Falklands War: SAS and SBS role

January 15, 2019 0 By Jagerhobby
Falklands War: SAS and SBS role

Falklands War: UK Special Forces

 

Weeks before the first regular British soldiers arrived on the Falkland Islands, four-man SAS and Special Boat Service (SBS) patrols were flown in at night to hide up and report back on enemy positions.

The reconnaissance teams were highly exposed with no natural cover, concealing themselves for days and weeks at a time in shallow ditches covered in camouflage nets and soil.

One patrol even hid in the wreckage of a ship, reporting on enemy air and sea movements around Port Stanley via satellite phone – a new technology at the time.

“We were literally flying blind, picking out routes around areas where we felt there were unlikely to be Argentine troops.”

Colonel Hutchings, then a young lieutenant, flew seven missions in less than three weeks in Sea King helicopters, flying as low as 20ft (6m) at times to avoid enemy radar. “From time to time we needed to resupply. We’d fly back using different routes, they would hand over bergens full of leftover food and dead batteries, and we’d hand over new supplies,” he said.

The SAS patrols eventually called in Harrier jet strikes against Argentine helicopter bases and a fuel dump near Goose Green, which restricted the enemy’s movement.

One of the most notable SAS raids of the 74-day conflict left six Argentine ground-attack Pucara aircraft burning on a grassy airstrip on Pebble Island, a remote spot on the north coast of West Falkland.

An air strike had been ruled out because of the site’s proximity to civilians, so 42 SAS men in three Sea King helicopters were dispatched to eliminate the threat posed by the Pucaras.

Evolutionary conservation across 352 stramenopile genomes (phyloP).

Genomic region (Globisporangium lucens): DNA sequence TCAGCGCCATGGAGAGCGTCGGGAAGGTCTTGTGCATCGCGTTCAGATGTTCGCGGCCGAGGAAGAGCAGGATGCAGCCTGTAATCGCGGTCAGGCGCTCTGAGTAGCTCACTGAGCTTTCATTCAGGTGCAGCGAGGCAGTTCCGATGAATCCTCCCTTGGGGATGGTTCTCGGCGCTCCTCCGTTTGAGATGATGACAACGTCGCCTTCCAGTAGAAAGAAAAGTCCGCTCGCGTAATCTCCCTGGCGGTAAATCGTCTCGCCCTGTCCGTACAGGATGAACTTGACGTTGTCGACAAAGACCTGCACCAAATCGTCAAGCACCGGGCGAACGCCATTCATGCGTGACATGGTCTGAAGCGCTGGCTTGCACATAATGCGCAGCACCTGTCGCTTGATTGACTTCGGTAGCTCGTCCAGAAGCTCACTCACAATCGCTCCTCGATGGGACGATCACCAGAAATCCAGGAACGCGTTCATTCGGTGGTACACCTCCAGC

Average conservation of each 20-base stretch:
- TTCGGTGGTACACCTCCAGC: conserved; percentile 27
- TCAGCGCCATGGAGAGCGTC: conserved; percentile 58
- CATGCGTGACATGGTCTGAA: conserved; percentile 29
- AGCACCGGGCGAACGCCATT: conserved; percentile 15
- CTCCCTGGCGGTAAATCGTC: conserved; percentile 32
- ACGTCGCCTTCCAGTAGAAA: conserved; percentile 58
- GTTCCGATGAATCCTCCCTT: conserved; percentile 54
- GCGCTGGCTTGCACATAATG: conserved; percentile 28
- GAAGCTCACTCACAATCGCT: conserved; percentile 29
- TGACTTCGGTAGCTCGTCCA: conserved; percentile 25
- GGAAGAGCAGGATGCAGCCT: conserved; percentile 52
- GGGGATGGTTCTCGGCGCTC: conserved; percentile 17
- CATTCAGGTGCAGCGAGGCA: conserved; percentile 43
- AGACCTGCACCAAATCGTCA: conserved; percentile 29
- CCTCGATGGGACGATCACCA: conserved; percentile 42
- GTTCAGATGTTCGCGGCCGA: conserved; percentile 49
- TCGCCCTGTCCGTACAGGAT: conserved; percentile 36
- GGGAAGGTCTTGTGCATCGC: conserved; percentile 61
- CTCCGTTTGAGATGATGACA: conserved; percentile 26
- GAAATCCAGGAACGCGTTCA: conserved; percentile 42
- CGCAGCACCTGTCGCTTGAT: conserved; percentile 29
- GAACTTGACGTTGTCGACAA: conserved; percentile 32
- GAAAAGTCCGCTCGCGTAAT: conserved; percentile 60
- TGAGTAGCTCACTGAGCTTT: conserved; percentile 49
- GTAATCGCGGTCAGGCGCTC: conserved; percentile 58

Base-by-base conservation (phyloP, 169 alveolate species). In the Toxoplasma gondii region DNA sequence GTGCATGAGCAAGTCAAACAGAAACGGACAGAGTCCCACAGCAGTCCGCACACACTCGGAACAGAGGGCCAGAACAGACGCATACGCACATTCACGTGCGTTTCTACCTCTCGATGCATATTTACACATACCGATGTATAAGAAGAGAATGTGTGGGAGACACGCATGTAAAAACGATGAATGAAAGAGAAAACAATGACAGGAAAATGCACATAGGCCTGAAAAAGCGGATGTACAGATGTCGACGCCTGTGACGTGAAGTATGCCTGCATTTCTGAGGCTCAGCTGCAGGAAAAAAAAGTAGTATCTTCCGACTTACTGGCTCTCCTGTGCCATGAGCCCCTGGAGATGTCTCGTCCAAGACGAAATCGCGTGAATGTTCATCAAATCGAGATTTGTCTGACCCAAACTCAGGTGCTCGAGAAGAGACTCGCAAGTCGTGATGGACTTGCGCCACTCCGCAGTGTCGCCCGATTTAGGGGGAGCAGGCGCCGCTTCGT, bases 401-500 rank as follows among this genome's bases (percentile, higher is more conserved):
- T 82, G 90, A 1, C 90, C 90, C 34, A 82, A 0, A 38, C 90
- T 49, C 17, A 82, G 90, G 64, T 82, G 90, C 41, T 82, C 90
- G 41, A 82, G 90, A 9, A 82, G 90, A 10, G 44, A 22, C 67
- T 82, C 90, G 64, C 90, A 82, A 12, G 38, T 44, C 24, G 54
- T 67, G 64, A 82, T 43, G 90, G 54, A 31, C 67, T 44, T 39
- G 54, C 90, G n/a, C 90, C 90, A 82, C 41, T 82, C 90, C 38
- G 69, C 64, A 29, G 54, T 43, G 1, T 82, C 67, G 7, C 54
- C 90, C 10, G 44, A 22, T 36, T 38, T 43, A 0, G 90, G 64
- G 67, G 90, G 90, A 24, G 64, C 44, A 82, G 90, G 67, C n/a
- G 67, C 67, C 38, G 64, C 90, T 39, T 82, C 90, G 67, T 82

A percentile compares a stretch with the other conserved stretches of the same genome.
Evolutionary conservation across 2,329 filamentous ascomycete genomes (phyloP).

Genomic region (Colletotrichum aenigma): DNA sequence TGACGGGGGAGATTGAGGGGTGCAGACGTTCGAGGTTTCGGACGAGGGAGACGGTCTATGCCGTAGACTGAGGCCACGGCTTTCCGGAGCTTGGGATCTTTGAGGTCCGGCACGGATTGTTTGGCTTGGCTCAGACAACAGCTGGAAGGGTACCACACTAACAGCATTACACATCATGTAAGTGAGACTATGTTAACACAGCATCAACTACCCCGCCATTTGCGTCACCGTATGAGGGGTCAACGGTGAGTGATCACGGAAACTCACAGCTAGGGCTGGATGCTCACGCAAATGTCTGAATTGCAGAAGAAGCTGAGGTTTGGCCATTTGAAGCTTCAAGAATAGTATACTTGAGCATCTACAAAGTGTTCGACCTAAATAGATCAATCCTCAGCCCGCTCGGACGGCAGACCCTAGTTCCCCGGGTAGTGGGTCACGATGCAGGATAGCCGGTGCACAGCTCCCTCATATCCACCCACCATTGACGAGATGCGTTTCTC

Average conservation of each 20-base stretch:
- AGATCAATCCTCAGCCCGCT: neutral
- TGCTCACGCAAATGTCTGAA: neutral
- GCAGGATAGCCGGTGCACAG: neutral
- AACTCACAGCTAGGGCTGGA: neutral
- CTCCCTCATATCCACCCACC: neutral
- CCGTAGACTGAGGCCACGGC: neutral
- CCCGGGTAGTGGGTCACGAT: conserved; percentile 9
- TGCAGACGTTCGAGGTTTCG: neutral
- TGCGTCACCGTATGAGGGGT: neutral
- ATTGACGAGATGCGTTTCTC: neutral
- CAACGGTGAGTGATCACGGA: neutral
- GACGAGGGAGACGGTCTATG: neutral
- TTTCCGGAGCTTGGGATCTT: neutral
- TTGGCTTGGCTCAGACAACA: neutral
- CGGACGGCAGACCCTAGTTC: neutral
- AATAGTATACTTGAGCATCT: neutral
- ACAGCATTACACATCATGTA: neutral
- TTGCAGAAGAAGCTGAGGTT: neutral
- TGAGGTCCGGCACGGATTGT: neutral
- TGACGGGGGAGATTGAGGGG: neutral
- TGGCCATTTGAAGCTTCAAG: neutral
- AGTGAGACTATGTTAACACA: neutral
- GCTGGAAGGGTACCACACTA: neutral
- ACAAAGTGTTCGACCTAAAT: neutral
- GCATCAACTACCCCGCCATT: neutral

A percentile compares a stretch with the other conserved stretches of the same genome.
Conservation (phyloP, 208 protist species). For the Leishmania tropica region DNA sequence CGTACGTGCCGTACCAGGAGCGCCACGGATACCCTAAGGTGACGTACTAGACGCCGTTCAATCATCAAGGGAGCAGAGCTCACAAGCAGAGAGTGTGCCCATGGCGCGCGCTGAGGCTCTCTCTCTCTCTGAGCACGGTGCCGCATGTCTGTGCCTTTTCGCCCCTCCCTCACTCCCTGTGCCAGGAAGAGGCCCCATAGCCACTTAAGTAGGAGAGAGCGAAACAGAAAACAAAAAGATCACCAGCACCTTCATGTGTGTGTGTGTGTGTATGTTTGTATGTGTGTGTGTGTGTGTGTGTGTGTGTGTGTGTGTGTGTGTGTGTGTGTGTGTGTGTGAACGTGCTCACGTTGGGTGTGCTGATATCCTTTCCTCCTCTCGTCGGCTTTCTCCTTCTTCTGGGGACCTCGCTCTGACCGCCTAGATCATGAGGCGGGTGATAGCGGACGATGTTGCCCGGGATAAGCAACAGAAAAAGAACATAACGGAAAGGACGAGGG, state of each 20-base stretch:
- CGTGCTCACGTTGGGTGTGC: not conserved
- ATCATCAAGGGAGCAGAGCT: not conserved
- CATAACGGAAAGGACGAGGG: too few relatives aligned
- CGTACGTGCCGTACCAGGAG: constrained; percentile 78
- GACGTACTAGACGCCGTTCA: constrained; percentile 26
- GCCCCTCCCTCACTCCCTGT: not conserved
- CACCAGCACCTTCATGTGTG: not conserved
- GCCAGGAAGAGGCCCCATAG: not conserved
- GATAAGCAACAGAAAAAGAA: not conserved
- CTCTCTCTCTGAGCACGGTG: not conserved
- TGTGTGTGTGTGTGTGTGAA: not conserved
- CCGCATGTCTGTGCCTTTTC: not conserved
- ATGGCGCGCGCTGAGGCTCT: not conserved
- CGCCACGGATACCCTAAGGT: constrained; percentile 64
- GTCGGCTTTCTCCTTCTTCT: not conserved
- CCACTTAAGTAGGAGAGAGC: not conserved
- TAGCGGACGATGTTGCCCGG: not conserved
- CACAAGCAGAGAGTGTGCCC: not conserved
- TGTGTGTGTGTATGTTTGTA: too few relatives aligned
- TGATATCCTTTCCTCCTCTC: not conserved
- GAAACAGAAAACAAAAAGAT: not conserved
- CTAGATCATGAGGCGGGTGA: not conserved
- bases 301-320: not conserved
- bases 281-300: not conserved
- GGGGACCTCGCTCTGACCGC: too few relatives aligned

Amid supporting fire from HMS Glamorgan, the assault teams assaulted the airstrip and blew up the planes, choosing the same section of each aircraft to avoid any later reconstruction from spare parts.

“It was the best example ever of a combined operation special forces mission since World War II,” said Col Hutchings, who flew one of the helicopters on the mission in near-hurricane winds.

But he said events on 15 May 1982 did not run like clockwork because the bad weather delayed the Sea Kings’ departure.

“The mission originally had been the destruction of the aircraft and the killing of the service personnel, but because we were running late their lives had to be spared,” he said.

“Some of the pilots that survived could have been redeployed, but there had to be last-minute replanning.

“In special forces operations, it’s the spur of the moment decisions that win the day or not, not the planners at Hereford.”

A few days after Pebble Island, the SAS lost 18 men in a Sea King crash – the most fatalities suffered by the regiment in a single day since World War II.

The helicopter had been attempting to land on HMS Intrepid when it ditched in the sea, killing the SAS soldiers and four others. Some got out but most drowned.

The cause remains unclear but has been blamed on both a bird strike and mechanical failure.

Robin Horsfall recalled: “People knew them and were sad about it, then you’re stoic and get on with your job. In a war of that nature, everyone was taking casualties.”